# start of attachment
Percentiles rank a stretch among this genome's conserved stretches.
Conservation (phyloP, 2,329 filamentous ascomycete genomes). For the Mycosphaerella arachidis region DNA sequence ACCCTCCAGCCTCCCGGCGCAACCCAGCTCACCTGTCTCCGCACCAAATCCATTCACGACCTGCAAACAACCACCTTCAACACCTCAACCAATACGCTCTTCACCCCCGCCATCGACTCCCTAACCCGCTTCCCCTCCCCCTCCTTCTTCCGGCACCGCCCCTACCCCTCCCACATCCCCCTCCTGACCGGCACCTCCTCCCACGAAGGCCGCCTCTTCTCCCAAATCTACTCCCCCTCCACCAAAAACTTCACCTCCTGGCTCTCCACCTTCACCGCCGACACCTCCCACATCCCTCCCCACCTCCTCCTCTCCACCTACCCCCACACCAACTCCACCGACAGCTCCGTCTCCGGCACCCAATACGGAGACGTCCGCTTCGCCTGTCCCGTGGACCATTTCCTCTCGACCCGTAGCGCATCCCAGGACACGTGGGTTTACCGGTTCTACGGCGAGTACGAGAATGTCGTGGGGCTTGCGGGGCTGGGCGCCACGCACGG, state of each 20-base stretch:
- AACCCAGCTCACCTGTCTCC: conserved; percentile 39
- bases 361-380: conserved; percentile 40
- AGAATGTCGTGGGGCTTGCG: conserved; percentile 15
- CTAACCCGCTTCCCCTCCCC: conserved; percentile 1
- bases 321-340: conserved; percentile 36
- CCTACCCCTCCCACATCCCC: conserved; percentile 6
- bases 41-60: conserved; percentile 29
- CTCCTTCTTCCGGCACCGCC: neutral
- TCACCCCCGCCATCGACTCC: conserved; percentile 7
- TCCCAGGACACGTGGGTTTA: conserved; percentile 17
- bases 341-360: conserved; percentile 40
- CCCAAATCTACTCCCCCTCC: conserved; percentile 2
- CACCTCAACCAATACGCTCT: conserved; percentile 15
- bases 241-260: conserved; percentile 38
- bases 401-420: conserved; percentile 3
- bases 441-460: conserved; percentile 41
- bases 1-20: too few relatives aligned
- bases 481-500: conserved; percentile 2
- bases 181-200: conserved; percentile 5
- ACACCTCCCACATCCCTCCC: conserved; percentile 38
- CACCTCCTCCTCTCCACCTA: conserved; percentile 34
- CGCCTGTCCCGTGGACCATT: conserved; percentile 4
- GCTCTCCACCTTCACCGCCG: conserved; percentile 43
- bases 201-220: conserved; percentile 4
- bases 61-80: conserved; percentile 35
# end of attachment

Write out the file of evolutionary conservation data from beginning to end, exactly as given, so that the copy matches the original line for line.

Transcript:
Percentiles rank a stretch among this genome's conserved stretches.
Conservation (phyloP, 2,329 filamentous ascomycete genomes). For the Mycosphaerella arachidis region DNA sequence ACCCTCCAGCCTCCCGGCGCAACCCAGCTCACCTGTCTCCGCACCAAATCCATTCACGACCTGCAAACAACCACCTTCAACACCTCAACCAATACGCTCTTCACCCCCGCCATCGACTCCCTAACCCGCTTCCCCTCCCCCTCCTTCTTCCGGCACCGCCCCTACCCCTCCCACATCCCCCTCCTGACCGGCACCTCCTCCCACGAAGGCCGCCTCTTCTCCCAAATCTACTCCCCCTCCACCAAAAACTTCACCTCCTGGCTCTCCACCTTCACCGCCGACACCTCCCACATCCCTCCCCACCTCCTCCTCTCCACCTACCCCCACACCAACTCCACCGACAGCTCCGTCTCCGGCACCCAATACGGAGACGTCCGCTTCGCCTGTCCCGTGGACCATTTCCTCTCGACCCGTAGCGCATCCCAGGACACGTGGGTTTACCGGTTCTACGGCGAGTACGAGAATGTCGTGGGGCTTGCGGGGCTGGGCGCCACGCACGG, state of each 20-base stretch:
- AACCCAGCTCACCTGTCTCC: conserved; percentile 39
- bases 361-380: conserved; percentile 40
- AGAATGTCGTGGGGCTTGCG: conserved; percentile 15
- CTAACCCGCTTCCCCTCCCC: conserved; percentile 1
- bases 321-340: conserved; percentile 36
- CCTACCCCTCCCACATCCCC: conserved; percentile 6
- bases 41-60: conserved; percentile 29
- CTCCTTCTTCCGGCACCGCC: neutral
- TCACCCCCGCCATCGACTCC: conserved; percentile 7
- TCCCAGGACACGTGGGTTTA: conserved; percentile 17
- bases 341-360: conserved; percentile 40
- CCCAAATCTACTCCCCCTCC: conserved; percentile 2
- CACCTCAACCAATACGCTCT: conserved; percentile 15
- bases 241-260: conserved; percentile 38
- bases 401-420: conserved; percentile 3
- bases 441-460: conserved; percentile 41
- bases 1-20: too few relatives aligned
- bases 481-500: conserved; percentile 2
- bases 181-200: conserved; percentile 5
- ACACCTCCCACATCCCTCCC: conserved; percentile 38
- CACCTCCTCCTCTCCACCTA: conserved; percentile 34
- CGCCTGTCCCGTGGACCATT: conserved; percentile 4
- GCTCTCCACCTTCACCGCCG: conserved; percentile 43
- bases 201-220: conserved; percentile 4
- bases 61-80: conserved; percentile 35